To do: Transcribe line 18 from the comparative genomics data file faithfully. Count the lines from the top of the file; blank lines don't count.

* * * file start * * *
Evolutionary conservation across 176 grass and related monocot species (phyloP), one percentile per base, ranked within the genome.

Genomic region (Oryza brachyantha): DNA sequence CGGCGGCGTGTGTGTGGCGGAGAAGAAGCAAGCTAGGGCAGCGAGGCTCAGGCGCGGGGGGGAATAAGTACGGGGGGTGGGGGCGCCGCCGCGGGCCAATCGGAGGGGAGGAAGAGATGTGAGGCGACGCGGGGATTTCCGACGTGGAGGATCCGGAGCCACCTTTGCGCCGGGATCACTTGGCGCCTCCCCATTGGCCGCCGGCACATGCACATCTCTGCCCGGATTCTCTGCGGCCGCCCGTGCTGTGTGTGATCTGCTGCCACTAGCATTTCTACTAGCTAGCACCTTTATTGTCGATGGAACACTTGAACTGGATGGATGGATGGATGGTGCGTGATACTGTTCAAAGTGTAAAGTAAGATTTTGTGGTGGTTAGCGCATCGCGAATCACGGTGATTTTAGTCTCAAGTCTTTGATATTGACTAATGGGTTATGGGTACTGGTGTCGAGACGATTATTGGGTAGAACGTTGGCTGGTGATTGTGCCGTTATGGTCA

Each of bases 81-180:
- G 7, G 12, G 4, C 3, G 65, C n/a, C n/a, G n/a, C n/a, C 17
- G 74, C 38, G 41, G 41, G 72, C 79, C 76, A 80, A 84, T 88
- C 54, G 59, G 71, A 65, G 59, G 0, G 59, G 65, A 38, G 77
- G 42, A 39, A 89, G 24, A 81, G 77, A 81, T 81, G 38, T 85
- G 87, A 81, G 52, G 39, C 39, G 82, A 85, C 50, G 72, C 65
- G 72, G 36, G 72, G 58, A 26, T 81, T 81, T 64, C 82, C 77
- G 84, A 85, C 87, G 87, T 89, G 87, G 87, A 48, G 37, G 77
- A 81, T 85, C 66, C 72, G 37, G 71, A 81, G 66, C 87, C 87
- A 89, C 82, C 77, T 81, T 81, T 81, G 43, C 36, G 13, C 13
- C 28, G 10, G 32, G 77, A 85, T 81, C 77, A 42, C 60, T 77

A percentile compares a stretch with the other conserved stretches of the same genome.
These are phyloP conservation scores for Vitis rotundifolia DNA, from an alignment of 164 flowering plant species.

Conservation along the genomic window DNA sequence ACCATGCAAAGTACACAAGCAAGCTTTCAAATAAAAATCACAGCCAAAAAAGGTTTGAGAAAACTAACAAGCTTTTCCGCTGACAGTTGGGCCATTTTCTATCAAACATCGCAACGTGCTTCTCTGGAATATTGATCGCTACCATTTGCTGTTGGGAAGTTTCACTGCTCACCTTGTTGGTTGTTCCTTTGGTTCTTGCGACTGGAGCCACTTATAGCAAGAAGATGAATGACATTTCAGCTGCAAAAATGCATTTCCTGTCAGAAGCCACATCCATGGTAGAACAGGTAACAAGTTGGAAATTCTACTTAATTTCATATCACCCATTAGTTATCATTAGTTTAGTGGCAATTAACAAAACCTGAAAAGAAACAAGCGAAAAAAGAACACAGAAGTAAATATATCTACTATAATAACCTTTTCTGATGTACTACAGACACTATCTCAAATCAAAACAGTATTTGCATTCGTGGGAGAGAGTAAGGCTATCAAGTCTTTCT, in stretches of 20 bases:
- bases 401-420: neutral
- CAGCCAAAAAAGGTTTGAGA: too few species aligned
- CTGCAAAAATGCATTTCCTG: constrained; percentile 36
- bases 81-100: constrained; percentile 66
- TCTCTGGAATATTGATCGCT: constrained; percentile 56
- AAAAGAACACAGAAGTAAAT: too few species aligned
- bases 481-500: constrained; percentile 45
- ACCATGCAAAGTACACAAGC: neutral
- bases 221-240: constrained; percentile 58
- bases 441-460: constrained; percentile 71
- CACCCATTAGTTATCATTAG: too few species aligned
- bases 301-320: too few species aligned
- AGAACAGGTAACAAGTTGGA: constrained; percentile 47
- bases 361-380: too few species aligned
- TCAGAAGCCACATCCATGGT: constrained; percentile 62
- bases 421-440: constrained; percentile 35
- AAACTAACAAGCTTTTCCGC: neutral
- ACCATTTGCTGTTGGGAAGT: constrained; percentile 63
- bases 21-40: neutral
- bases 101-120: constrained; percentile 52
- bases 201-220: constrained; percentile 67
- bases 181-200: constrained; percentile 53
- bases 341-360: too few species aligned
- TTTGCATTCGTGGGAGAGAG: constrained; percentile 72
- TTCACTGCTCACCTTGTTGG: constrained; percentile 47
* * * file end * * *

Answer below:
- CAGCCAAAAAAGGTTTGAGA: too few species aligned